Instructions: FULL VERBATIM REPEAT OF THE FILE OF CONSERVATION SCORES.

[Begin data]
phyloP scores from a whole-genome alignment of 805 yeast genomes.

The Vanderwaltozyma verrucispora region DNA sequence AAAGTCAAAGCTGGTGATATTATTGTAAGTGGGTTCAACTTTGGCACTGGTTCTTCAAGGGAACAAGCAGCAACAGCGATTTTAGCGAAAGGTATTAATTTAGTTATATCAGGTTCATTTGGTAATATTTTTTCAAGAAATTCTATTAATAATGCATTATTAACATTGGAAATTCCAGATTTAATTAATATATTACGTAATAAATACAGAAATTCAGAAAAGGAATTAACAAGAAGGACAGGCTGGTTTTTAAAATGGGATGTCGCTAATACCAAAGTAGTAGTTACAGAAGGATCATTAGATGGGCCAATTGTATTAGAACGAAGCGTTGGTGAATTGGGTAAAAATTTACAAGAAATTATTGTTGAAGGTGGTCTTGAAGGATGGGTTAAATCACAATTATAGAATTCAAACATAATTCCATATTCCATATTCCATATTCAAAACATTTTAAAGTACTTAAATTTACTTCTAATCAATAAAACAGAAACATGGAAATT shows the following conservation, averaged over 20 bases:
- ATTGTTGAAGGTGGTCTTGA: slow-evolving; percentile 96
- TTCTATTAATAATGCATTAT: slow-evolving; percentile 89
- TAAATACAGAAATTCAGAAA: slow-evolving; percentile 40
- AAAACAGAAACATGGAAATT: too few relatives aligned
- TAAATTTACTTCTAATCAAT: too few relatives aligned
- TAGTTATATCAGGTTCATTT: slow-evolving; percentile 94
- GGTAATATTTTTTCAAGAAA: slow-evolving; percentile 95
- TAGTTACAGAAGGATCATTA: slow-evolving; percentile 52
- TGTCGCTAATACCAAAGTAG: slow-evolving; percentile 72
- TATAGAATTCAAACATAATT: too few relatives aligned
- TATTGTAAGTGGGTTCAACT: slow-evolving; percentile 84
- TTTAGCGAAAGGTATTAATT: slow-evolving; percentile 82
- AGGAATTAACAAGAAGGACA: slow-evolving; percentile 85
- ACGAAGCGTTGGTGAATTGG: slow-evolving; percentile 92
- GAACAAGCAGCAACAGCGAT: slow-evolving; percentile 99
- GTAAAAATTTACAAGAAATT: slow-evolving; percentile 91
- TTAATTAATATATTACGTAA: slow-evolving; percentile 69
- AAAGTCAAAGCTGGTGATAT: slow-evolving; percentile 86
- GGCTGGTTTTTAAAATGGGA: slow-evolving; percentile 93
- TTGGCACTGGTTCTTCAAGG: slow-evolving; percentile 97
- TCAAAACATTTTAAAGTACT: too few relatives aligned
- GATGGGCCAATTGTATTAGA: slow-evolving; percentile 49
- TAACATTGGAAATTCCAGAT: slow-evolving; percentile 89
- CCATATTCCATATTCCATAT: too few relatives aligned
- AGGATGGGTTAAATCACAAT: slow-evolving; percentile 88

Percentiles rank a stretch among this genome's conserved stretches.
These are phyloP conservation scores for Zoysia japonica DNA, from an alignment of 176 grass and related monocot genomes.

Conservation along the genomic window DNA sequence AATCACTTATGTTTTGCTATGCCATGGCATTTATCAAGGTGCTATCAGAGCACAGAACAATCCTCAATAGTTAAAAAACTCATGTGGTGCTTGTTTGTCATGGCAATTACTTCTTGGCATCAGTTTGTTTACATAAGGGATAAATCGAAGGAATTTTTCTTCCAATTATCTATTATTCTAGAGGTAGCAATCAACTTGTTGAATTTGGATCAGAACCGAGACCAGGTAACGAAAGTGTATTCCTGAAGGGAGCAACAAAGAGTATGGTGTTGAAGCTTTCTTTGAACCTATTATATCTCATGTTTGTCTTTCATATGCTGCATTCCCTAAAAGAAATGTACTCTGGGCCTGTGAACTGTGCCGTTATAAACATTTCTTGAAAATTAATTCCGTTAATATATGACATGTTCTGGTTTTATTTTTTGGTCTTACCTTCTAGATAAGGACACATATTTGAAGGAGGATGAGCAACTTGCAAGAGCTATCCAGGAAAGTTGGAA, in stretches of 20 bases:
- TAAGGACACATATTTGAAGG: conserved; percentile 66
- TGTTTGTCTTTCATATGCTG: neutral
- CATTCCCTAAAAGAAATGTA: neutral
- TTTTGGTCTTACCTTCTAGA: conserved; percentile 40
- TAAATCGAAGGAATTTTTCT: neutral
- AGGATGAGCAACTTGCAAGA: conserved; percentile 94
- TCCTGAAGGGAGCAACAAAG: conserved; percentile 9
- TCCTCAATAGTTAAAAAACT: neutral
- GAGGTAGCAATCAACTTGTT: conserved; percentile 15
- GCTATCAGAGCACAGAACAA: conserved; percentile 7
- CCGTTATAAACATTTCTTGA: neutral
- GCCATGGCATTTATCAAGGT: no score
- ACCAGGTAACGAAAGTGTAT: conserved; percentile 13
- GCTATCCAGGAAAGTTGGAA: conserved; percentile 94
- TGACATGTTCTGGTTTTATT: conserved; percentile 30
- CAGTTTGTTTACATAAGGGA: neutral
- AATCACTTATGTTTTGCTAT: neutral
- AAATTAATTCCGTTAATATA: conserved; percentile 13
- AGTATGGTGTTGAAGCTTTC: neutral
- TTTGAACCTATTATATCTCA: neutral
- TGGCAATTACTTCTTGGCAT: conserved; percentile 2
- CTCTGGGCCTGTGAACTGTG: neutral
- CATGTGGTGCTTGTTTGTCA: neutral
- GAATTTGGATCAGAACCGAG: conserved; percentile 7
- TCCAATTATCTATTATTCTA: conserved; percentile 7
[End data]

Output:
phyloP scores from a whole-genome alignment of 805 yeast genomes.

The Vanderwaltozyma verrucispora region DNA sequence AAAGTCAAAGCTGGTGATATTATTGTAAGTGGGTTCAACTTTGGCACTGGTTCTTCAAGGGAACAAGCAGCAACAGCGATTTTAGCGAAAGGTATTAATTTAGTTATATCAGGTTCATTTGGTAATATTTTTTCAAGAAATTCTATTAATAATGCATTATTAACATTGGAAATTCCAGATTTAATTAATATATTACGTAATAAATACAGAAATTCAGAAAAGGAATTAACAAGAAGGACAGGCTGGTTTTTAAAATGGGATGTCGCTAATACCAAAGTAGTAGTTACAGAAGGATCATTAGATGGGCCAATTGTATTAGAACGAAGCGTTGGTGAATTGGGTAAAAATTTACAAGAAATTATTGTTGAAGGTGGTCTTGAAGGATGGGTTAAATCACAATTATAGAATTCAAACATAATTCCATATTCCATATTCCATATTCAAAACATTTTAAAGTACTTAAATTTACTTCTAATCAATAAAACAGAAACATGGAAATT shows the following conservation, averaged over 20 bases:
- ATTGTTGAAGGTGGTCTTGA: slow-evolving; percentile 96
- TTCTATTAATAATGCATTAT: slow-evolving; percentile 89
- TAAATACAGAAATTCAGAAA: slow-evolving; percentile 40
- AAAACAGAAACATGGAAATT: too few relatives aligned
- TAAATTTACTTCTAATCAAT: too few relatives aligned
- TAGTTATATCAGGTTCATTT: slow-evolving; percentile 94
- GGTAATATTTTTTCAAGAAA: slow-evolving; percentile 95
- TAGTTACAGAAGGATCATTA: slow-evolving; percentile 52
- TGTCGCTAATACCAAAGTAG: slow-evolving; percentile 72
- TATAGAATTCAAACATAATT: too few relatives aligned
- TATTGTAAGTGGGTTCAACT: slow-evolving; percentile 84
- TTTAGCGAAAGGTATTAATT: slow-evolving; percentile 82
- AGGAATTAACAAGAAGGACA: slow-evolving; percentile 85
- ACGAAGCGTTGGTGAATTGG: slow-evolving; percentile 92
- GAACAAGCAGCAACAGCGAT: slow-evolving; percentile 99
- GTAAAAATTTACAAGAAATT: slow-evolving; percentile 91
- TTAATTAATATATTACGTAA: slow-evolving; percentile 69
- AAAGTCAAAGCTGGTGATAT: slow-evolving; percentile 86
- GGCTGGTTTTTAAAATGGGA: slow-evolving; percentile 93
- TTGGCACTGGTTCTTCAAGG: slow-evolving; percentile 97
- TCAAAACATTTTAAAGTACT: too few relatives aligned
- GATGGGCCAATTGTATTAGA: slow-evolving; percentile 49
- TAACATTGGAAATTCCAGAT: slow-evolving; percentile 89
- CCATATTCCATATTCCATAT: too few relatives aligned
- AGGATGGGTTAAATCACAAT: slow-evolving; percentile 88

Percentiles rank a stretch among this genome's conserved stretches.
These are phyloP conservation scores for Zoysia japonica DNA, from an alignment of 176 grass and related monocot genomes.

Conservation along the genomic window DNA sequence AATCACTTATGTTTTGCTATGCCATGGCATTTATCAAGGTGCTATCAGAGCACAGAACAATCCTCAATAGTTAAAAAACTCATGTGGTGCTTGTTTGTCATGGCAATTACTTCTTGGCATCAGTTTGTTTACATAAGGGATAAATCGAAGGAATTTTTCTTCCAATTATCTATTATTCTAGAGGTAGCAATCAACTTGTTGAATTTGGATCAGAACCGAGACCAGGTAACGAAAGTGTATTCCTGAAGGGAGCAACAAAGAGTATGGTGTTGAAGCTTTCTTTGAACCTATTATATCTCATGTTTGTCTTTCATATGCTGCATTCCCTAAAAGAAATGTACTCTGGGCCTGTGAACTGTGCCGTTATAAACATTTCTTGAAAATTAATTCCGTTAATATATGACATGTTCTGGTTTTATTTTTTGGTCTTACCTTCTAGATAAGGACACATATTTGAAGGAGGATGAGCAACTTGCAAGAGCTATCCAGGAAAGTTGGAA, in stretches of 20 bases:
- TAAGGACACATATTTGAAGG: conserved; percentile 66
- TGTTTGTCTTTCATATGCTG: neutral
- CATTCCCTAAAAGAAATGTA: neutral
- TTTTGGTCTTACCTTCTAGA: conserved; percentile 40
- TAAATCGAAGGAATTTTTCT: neutral
- AGGATGAGCAACTTGCAAGA: conserved; percentile 94
- TCCTGAAGGGAGCAACAAAG: conserved; percentile 9
- TCCTCAATAGTTAAAAAACT: neutral
- GAGGTAGCAATCAACTTGTT: conserved; percentile 15
- GCTATCAGAGCACAGAACAA: conserved; percentile 7
- CCGTTATAAACATTTCTTGA: neutral
- GCCATGGCATTTATCAAGGT: no score
- ACCAGGTAACGAAAGTGTAT: conserved; percentile 13
- GCTATCCAGGAAAGTTGGAA: conserved; percentile 94
- TGACATGTTCTGGTTTTATT: conserved; percentile 30
- CAGTTTGTTTACATAAGGGA: neutral
- AATCACTTATGTTTTGCTAT: neutral
- AAATTAATTCCGTTAATATA: conserved; percentile 13
- AGTATGGTGTTGAAGCTTTC: neutral
- TTTGAACCTATTATATCTCA: neutral
- TGGCAATTACTTCTTGGCAT: conserved; percentile 2
- CTCTGGGCCTGTGAACTGTG: neutral
- CATGTGGTGCTTGTTTGTCA: neutral
- GAATTTGGATCAGAACCGAG: conserved; percentile 7
- TCCAATTATCTATTATTCTA: conserved; percentile 7